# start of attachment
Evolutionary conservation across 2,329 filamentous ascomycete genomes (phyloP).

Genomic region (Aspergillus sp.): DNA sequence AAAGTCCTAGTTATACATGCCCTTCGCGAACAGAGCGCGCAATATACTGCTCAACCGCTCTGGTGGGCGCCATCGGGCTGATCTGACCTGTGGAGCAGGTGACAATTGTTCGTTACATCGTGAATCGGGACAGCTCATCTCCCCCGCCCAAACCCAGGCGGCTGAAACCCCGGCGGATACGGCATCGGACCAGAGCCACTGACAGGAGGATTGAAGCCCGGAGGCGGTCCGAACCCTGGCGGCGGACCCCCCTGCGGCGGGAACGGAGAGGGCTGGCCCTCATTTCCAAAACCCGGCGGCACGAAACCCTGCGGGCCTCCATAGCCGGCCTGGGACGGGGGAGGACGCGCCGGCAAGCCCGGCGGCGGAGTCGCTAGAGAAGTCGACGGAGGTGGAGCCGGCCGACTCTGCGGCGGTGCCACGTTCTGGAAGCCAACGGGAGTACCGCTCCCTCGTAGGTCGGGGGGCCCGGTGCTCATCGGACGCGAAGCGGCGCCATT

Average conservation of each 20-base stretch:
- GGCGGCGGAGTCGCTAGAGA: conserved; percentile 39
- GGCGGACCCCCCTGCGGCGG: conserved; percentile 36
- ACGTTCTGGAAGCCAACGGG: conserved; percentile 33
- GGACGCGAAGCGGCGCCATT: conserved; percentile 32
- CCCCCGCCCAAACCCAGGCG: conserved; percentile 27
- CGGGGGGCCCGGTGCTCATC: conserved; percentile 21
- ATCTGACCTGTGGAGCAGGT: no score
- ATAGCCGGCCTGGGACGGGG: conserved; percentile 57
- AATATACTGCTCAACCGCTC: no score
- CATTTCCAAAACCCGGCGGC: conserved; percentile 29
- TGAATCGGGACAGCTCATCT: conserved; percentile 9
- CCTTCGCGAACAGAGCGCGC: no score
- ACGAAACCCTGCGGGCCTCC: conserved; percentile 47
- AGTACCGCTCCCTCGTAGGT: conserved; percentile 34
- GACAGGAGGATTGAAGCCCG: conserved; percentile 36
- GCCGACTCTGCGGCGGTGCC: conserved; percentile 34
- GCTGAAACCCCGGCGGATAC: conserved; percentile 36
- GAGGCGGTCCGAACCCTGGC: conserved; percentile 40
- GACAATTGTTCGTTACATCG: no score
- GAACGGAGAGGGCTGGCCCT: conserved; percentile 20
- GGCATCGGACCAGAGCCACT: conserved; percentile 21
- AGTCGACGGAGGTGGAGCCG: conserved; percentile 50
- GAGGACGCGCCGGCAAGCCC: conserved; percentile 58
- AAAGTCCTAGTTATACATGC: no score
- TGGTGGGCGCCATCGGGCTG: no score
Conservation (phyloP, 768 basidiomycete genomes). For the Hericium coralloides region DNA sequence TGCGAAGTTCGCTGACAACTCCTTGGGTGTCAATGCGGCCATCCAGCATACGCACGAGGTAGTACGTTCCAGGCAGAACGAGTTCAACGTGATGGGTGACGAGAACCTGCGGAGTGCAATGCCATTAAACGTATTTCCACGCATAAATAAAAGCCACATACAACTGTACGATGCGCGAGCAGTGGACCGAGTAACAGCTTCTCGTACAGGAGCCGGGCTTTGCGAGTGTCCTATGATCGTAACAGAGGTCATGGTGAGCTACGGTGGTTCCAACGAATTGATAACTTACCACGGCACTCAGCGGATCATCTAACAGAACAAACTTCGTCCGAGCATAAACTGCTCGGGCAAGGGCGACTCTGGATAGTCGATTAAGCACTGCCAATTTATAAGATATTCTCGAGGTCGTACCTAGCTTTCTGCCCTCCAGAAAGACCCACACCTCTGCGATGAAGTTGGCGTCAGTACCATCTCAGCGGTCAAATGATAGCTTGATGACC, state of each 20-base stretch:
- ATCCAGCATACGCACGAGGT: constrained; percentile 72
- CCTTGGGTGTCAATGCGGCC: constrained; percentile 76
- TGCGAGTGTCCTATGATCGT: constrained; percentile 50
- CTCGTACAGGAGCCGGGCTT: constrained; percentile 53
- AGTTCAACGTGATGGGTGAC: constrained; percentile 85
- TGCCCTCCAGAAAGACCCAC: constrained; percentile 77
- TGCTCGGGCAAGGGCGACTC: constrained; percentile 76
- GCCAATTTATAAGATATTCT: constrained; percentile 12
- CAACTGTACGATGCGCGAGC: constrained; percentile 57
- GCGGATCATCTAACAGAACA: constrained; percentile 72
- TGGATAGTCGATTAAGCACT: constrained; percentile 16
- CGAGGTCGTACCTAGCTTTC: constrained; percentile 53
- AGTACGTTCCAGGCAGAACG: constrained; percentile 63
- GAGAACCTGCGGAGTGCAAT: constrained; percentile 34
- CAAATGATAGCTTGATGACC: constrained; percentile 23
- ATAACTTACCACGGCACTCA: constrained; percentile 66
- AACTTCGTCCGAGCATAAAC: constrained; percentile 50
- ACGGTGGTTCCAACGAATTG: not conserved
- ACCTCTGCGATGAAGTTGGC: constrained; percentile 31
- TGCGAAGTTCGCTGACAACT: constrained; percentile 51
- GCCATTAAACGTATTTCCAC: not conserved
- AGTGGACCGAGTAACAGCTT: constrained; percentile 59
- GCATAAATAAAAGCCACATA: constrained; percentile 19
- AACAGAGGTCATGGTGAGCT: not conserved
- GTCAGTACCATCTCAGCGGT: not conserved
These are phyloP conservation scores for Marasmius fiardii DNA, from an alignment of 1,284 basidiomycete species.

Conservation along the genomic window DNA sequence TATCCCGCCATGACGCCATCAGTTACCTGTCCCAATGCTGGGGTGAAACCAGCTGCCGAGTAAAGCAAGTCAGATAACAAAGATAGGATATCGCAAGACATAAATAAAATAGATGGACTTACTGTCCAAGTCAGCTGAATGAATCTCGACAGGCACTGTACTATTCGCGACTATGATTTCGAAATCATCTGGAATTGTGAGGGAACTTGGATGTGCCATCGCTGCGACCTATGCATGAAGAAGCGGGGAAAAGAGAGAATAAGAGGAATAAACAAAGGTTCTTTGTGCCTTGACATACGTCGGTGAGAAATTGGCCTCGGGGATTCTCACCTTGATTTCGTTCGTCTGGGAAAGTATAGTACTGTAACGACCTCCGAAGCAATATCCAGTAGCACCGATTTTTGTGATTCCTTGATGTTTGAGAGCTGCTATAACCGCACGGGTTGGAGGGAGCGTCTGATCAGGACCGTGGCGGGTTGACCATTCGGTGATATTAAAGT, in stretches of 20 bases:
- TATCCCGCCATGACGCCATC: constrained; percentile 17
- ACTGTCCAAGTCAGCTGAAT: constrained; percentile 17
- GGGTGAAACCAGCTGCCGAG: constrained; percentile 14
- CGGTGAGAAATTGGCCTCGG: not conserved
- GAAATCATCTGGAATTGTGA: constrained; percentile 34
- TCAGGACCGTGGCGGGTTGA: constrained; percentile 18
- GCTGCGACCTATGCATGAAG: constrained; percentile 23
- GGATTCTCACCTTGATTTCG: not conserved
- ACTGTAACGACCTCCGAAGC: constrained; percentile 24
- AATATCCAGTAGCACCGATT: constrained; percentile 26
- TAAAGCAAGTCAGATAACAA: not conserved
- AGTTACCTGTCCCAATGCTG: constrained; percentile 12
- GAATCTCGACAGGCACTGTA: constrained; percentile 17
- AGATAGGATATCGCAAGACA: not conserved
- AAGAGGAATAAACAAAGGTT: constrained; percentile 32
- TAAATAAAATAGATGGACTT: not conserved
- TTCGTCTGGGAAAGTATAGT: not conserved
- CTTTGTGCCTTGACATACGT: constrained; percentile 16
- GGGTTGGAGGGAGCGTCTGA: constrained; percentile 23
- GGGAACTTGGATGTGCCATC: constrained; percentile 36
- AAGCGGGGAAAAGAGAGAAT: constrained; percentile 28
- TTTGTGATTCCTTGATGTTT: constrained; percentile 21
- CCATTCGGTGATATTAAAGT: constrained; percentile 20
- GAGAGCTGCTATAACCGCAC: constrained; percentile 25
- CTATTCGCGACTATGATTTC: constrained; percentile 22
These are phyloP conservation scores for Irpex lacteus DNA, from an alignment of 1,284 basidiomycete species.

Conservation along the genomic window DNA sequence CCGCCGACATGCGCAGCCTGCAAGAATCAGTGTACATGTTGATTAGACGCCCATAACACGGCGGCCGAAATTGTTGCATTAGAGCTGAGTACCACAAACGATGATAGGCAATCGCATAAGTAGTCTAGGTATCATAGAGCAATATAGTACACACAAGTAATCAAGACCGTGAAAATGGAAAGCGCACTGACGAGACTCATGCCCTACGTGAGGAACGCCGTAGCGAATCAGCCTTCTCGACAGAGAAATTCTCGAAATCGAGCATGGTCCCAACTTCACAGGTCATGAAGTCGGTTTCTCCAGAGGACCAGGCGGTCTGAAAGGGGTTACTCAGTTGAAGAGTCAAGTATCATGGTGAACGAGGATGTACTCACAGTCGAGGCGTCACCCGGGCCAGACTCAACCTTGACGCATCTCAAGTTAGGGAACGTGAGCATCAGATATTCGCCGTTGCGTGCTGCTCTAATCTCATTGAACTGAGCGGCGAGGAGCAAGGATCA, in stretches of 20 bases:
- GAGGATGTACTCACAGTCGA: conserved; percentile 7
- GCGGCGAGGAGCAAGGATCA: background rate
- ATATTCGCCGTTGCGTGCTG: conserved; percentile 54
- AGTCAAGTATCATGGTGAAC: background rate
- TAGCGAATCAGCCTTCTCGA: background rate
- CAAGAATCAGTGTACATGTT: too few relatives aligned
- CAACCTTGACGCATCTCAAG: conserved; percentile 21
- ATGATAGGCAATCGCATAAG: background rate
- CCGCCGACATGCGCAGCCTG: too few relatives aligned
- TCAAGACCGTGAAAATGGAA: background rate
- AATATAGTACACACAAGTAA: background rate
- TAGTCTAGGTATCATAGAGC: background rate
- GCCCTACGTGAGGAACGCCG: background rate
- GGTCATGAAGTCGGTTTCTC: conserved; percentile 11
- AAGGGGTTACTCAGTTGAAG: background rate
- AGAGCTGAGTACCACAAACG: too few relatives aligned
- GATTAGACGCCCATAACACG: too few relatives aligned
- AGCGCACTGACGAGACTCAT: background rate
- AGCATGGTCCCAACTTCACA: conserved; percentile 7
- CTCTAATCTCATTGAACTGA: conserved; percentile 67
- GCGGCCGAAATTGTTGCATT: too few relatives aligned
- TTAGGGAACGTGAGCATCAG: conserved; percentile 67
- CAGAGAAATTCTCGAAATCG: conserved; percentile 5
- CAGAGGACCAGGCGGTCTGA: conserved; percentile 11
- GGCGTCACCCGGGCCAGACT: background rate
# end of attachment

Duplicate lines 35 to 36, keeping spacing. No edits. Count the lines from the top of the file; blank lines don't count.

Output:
- TGCCCTCCAGAAAGACCCAC: constrained; percentile 77
- TGCTCGGGCAAGGGCGACTC: constrained; percentile 76